Monday, 02 July 2012

The Daily: July 2

We scour the news so you don't have to.

Written by Claudia Carmichael & Rosie Keep

Who stole Strauss’ teeth?
Police have begun a search for the thief who has stolen teeth from the grave of composer Johann Strauss. The hunt began after Austrian police discovered a video produced by the robber, which shows him opening the grave and extracting the skull from which he removes the teeth. To further the peculiarity of the video, the thief is said to give a running commentary to his actions and wants to have the teeth put in a museum. The thief even admitted to having performed this kind of theft with hundreds of graves; his good intentions undoubtedly ignored by the Austrian police as they continue to check the graves of other famous composers, including Beethoven and Schubert, for missing teeth.

Gluttonous slugs threaten our gardens
As dull as British weather has proved so far this summer, perfectly suited weather conditions in Britain are the cause of herds of Spanish slugs sliding into our gardens. Our heavy rain and occasional warm days are excellent for the survival of these frustrating pests. They grow to above 10cm long and can produce hundreds more eggs than our native British slugs, posing a threat on a large scale. The most significant issue is that these slugs mate with our typical slugs, creating considerably fertile hybrids. There is even talk of the price of chips being raised because of the newfound difficulty to grow potatoes with this new breed of slug feasting on them.

Search for Amelia Earhart is reignited  
The prominent mystery of Amelia Earhart’s disappearance is hoped to be unravelled soon as the search for clues of her whereabouts begins again. 75 years ago Earhart went missing as she attempted to travel around the equator of the world. The last heard of her was that she could not find Howland and that her fuel was running out. Since then, after years of searches, no trace of her or her plane has been discovered. The search techniques will be improved this time as compared to where it was left 25 years ago, because now underwater search equipment will be used. There is even speculation that Earhart, whose popularity was only amplified by her disappearance, was still alive during the hunt for her and that she had reached her destination but changed her identity there.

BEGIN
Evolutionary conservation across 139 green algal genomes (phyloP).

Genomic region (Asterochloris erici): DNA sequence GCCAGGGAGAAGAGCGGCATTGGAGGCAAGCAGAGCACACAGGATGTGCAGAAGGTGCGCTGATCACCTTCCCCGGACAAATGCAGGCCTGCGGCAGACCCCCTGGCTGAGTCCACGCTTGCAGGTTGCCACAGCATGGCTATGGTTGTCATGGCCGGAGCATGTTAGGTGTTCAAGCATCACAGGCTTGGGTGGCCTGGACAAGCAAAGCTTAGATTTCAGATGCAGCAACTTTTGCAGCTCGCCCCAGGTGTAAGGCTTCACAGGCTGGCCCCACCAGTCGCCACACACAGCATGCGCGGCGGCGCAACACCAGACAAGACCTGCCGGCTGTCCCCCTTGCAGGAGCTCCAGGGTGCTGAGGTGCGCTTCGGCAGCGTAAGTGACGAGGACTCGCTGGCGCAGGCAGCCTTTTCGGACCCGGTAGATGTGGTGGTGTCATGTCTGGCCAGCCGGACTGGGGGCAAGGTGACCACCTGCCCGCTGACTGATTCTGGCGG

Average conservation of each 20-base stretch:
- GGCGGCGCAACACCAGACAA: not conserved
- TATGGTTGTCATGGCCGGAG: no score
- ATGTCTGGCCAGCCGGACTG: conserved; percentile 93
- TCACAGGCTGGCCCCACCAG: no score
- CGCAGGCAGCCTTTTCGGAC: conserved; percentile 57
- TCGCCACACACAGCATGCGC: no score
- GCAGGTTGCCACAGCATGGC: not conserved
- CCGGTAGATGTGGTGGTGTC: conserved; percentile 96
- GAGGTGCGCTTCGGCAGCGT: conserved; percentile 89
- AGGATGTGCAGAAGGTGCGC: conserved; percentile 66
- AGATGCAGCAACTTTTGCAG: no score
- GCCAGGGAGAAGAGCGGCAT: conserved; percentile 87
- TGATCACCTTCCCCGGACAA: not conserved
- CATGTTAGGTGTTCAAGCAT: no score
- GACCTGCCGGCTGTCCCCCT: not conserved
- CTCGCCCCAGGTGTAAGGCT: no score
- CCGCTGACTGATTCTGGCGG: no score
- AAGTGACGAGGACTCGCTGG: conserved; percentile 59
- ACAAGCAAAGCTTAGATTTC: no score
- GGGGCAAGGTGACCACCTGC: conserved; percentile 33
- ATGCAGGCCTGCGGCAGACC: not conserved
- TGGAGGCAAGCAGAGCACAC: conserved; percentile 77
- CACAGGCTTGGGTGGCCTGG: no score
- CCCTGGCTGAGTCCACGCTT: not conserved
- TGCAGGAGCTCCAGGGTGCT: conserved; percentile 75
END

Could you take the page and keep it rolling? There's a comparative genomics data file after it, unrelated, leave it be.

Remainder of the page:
Wimbledon update
Andy Murray is hoping to take advantage of Marin Cilic’s participation in the longest game in Wimbledon history in their upcoming match. Cilic took a stunning five hours and 31 minutes to overcome Sam Querrey, leaving Murray hoping his freshness will help him to victory on the open air Court One later  today. Four-time winner Serena Williams is also in action, taking on Yaroslava Shvedova on Court Two. In other Wimbledon related news, Rufus the hawk - who was being used to patrol skies and deter pigeons from the lawns of Wimbledon - has been returned to his owner three days after being stolen from his cage on Thursday evening.

A Hirst landmark?
A 66ft statue of a pregnant woman by the artist Damien Hirst could become a new landmark in the historic seaside town of Ilfracombe, Devon. Artist's impressions show the bronze statue standing at the tip of a Victorian pier of the town’s pretty harbour and holding aloft a sword in her left hand with scales in her right hand. The sculpture will be placed on a bronze plinth of legal books and is envisioned as “a monumental modern allegory of Truth and Justice.” The plans state the statue will create a “focal point” at the pier and “highlight Ilfracombe's heritage”.

Women treading the boardrooms
Figures released today show one in five of Britain's leading companies have reached the Government's target of having women make up at least a quarter of their board, three years ahead of the 2015 deadline. Recent months have seen 44% of all new board-level appointments going to women. The drinks giant Diageo has the most women in the boardroom, with 44% of directors being female. The figures tie in with a survey released today indicating 56% of tradesmen no longer believe wolf whistling at women is appropriate, instead viewing it as sexist and chauvinistic. Jazz Gakhal, head of Direct Line for Business, claims “the research reveals changing attitudes to acceptable behaviour in the workplace.”




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